Jack de Vidas makes an argument that haiku is a universal art: though he is an Aussie, aside from a few place names, the reader could easily suspect him as being from anywhere Anglophone. It’s easy to see this from both sides—an ability to communicate the world round, but a lack of local inspiriting that makes poetry distinctive. Not to say you won’t find much to admire here, as de Vidas makes excellent work of this, his only haiku collection (paper wasp, 1996).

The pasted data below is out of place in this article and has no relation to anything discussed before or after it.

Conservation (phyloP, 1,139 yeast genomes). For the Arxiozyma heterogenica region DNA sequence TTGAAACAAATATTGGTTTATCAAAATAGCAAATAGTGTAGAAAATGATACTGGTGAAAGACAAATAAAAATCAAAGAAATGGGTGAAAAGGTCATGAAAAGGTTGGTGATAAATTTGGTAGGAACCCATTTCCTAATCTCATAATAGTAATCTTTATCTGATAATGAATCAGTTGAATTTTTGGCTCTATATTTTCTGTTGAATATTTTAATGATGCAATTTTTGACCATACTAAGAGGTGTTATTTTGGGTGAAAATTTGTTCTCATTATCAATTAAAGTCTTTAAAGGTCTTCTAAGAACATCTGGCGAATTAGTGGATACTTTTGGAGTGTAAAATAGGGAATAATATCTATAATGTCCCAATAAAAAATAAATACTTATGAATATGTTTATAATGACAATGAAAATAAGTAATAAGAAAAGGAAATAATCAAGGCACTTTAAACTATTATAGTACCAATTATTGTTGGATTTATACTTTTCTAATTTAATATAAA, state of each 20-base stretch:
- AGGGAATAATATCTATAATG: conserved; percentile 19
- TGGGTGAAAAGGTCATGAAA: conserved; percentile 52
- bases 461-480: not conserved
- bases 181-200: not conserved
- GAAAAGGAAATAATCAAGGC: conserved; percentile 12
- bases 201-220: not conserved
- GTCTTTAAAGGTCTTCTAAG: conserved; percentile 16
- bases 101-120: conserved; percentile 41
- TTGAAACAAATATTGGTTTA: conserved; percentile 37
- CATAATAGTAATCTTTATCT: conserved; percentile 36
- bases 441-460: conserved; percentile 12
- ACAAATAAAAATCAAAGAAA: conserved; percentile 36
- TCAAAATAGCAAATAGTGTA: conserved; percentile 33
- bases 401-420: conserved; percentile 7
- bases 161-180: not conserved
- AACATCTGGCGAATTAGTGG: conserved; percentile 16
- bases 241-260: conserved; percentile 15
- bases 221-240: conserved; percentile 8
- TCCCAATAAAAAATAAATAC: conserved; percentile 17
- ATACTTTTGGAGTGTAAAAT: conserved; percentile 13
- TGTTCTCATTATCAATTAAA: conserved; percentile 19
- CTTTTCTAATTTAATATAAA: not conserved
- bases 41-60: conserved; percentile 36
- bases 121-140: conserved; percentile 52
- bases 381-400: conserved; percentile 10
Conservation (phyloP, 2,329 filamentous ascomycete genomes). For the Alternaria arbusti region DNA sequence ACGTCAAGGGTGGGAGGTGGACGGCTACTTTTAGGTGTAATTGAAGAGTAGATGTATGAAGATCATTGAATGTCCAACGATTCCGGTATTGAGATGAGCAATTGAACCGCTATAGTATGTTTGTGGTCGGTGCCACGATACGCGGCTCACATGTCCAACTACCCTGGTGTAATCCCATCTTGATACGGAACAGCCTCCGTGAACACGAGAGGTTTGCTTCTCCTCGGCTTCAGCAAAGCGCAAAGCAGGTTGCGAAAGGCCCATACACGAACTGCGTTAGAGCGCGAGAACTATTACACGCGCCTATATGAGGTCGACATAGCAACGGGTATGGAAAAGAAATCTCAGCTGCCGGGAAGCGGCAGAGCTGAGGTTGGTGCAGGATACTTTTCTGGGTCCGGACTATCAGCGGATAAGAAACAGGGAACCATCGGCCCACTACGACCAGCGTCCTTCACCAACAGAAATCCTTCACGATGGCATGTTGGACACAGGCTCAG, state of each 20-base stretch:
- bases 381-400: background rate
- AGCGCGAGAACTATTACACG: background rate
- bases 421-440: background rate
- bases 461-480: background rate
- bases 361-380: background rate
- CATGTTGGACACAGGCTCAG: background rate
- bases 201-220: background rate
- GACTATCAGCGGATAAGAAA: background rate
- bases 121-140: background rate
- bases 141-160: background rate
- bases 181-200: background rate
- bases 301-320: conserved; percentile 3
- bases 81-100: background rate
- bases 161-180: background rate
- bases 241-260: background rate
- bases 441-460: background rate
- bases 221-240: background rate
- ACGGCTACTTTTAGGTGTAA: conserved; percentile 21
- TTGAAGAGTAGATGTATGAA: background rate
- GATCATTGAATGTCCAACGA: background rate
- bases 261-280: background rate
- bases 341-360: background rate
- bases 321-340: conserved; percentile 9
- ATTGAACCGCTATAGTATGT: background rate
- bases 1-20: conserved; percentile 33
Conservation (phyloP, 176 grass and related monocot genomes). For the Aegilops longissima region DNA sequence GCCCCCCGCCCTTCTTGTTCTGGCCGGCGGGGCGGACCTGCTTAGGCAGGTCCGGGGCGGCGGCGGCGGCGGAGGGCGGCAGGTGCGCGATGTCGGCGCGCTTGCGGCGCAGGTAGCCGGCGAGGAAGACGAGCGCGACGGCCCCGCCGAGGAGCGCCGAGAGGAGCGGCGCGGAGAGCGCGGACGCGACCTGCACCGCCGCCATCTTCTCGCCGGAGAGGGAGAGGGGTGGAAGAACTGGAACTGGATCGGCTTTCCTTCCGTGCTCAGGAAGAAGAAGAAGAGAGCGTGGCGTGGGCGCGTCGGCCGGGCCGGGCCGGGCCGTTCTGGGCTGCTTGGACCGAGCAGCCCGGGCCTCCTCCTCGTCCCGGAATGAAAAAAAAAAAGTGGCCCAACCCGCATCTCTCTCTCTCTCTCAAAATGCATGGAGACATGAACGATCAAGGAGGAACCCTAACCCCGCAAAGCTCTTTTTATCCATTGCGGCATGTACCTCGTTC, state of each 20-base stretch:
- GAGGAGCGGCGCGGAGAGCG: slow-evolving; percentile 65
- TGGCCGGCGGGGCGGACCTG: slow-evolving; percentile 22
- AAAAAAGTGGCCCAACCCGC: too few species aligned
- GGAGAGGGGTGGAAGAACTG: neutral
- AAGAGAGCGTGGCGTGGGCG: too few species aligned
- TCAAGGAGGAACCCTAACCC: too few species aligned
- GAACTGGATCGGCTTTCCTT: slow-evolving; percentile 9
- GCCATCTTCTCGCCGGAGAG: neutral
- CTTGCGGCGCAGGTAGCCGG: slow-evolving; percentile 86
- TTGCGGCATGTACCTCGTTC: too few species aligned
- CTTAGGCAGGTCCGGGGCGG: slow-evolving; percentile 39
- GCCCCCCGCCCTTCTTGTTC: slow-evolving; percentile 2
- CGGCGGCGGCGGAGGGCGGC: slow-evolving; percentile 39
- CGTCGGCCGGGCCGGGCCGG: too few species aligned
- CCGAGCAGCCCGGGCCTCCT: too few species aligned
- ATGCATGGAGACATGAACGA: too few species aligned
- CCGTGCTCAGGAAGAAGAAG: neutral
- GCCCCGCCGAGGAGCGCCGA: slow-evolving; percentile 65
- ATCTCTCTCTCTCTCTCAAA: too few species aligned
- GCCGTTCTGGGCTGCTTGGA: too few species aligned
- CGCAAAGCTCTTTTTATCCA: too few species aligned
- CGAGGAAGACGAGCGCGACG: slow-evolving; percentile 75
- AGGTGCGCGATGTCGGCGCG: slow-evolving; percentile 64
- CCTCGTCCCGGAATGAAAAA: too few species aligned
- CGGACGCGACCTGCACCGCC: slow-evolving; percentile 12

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Haiku featured in the Book of the Week Archive are selected by Jim Kacian, following a concept first explored by Tom Clausen, and are used with permission.
The bells are calling the faithful to prayer, and unbelievers too.I wear round my neck a rainbow coloured scarf to keep away floods.Blossoms ripen. We paint them on rice paper and wait for the plums.Nearer, the blue hills are green.Standing tall the rest of my body straightens out.A shot of morphia Shantih Shantih